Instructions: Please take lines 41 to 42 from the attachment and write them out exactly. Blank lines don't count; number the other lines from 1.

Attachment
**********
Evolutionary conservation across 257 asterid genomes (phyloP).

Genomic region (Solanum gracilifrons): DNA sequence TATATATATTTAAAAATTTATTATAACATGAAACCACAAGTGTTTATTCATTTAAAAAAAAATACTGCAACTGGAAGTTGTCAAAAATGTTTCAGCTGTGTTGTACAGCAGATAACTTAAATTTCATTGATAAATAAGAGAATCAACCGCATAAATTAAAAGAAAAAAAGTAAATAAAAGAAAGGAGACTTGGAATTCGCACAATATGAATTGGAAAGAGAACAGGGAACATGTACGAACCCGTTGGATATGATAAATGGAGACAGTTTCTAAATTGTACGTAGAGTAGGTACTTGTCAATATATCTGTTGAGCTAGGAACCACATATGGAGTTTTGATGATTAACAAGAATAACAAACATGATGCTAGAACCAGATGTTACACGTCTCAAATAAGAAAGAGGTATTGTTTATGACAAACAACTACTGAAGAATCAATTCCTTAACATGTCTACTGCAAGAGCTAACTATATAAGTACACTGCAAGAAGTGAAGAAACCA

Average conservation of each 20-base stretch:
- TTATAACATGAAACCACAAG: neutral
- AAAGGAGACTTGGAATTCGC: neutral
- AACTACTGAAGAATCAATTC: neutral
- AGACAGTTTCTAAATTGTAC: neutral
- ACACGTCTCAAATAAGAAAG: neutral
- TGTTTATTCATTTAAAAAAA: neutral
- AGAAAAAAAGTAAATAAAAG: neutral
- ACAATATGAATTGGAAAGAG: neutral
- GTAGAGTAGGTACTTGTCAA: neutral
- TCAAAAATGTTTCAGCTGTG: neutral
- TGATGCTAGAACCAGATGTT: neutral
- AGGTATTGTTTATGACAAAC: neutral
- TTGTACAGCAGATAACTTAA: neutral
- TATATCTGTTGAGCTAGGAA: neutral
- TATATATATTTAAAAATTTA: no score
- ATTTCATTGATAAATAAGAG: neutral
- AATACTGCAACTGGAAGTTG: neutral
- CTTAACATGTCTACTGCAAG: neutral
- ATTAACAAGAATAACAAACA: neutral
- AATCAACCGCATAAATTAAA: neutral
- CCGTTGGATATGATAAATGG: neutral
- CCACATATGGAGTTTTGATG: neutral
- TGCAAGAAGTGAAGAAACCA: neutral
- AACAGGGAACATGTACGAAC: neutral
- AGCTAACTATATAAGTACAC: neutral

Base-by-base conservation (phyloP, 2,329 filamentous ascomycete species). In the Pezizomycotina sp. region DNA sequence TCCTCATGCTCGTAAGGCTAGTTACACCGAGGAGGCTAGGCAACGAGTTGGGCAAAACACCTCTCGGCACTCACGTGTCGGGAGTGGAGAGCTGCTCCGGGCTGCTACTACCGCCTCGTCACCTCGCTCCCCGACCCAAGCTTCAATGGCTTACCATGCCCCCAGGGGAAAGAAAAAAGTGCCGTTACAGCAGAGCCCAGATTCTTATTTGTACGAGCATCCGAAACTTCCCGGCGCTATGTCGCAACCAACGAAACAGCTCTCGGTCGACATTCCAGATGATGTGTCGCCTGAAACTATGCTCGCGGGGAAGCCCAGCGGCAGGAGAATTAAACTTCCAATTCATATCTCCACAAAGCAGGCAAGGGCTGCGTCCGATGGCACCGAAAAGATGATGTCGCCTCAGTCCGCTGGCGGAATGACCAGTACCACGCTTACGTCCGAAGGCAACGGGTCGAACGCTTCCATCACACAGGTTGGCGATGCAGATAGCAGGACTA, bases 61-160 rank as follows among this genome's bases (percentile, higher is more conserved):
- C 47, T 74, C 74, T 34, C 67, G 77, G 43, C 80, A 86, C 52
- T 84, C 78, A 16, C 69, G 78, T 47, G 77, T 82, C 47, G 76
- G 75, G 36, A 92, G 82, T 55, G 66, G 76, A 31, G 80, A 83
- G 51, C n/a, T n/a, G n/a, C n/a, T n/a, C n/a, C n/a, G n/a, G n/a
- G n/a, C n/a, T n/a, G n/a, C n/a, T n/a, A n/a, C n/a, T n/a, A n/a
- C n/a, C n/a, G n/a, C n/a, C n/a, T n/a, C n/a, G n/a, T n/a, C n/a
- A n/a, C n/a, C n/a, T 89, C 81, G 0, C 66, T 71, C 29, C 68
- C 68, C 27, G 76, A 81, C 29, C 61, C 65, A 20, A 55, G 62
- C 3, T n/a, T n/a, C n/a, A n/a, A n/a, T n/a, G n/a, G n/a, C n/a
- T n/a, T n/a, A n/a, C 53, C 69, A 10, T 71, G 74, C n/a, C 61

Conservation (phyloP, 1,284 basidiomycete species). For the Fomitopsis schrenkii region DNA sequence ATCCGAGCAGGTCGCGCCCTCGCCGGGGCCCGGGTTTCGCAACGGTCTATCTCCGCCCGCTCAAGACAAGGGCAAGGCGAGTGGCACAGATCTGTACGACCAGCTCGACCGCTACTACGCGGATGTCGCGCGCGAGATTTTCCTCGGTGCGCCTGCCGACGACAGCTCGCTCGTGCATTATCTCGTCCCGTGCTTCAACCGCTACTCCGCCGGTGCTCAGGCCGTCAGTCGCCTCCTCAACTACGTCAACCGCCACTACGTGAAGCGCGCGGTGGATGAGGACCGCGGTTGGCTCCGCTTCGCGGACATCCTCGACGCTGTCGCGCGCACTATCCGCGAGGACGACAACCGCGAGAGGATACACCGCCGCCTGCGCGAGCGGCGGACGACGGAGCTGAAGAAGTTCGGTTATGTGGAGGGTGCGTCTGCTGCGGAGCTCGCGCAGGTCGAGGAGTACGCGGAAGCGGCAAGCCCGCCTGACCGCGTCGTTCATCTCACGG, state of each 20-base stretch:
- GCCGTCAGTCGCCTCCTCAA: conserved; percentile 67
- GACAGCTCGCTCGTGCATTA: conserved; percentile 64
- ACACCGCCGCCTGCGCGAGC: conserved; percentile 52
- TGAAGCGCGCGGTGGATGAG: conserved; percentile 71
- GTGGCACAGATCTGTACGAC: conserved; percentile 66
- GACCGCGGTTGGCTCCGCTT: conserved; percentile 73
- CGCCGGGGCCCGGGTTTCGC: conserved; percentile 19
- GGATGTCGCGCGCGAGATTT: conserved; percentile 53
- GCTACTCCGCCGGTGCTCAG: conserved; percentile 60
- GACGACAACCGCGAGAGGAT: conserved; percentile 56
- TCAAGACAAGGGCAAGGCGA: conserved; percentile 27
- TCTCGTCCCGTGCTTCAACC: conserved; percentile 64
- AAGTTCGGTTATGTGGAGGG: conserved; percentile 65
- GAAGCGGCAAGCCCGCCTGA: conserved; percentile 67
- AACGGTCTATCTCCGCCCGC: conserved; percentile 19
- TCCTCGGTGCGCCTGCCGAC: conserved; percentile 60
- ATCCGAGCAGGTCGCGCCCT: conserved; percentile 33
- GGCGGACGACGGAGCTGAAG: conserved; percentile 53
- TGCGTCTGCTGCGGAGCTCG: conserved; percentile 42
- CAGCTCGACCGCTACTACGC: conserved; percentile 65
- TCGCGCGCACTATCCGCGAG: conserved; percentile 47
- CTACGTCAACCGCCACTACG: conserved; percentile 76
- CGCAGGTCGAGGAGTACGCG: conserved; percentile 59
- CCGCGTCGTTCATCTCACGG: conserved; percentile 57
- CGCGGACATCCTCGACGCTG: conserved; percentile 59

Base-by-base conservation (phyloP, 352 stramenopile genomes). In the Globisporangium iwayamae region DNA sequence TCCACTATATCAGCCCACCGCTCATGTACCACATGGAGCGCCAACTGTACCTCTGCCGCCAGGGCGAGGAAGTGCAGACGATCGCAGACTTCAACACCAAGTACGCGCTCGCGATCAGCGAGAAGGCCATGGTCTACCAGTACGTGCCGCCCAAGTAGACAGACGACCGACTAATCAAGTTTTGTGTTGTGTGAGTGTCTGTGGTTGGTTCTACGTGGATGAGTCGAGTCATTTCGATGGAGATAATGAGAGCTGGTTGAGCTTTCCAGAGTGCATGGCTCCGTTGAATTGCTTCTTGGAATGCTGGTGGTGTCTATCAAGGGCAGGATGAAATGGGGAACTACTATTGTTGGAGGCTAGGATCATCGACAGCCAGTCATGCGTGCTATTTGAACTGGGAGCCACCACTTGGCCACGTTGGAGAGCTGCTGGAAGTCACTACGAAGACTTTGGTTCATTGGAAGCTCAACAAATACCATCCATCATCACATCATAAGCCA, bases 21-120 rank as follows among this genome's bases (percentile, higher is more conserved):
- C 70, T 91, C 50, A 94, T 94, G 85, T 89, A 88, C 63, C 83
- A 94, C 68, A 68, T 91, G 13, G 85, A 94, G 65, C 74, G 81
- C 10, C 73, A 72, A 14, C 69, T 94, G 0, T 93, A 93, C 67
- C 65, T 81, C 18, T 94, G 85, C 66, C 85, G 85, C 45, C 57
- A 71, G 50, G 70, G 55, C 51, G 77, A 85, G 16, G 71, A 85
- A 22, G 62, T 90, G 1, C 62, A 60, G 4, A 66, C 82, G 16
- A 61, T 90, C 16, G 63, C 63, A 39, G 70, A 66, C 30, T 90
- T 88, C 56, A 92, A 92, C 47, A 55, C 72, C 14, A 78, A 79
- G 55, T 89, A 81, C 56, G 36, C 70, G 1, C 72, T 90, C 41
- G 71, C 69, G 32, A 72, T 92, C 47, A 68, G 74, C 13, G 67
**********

- GCCGTCAGTCGCCTCCTCAA: conserved; percentile 67
- GACAGCTCGCTCGTGCATTA: conserved; percentile 64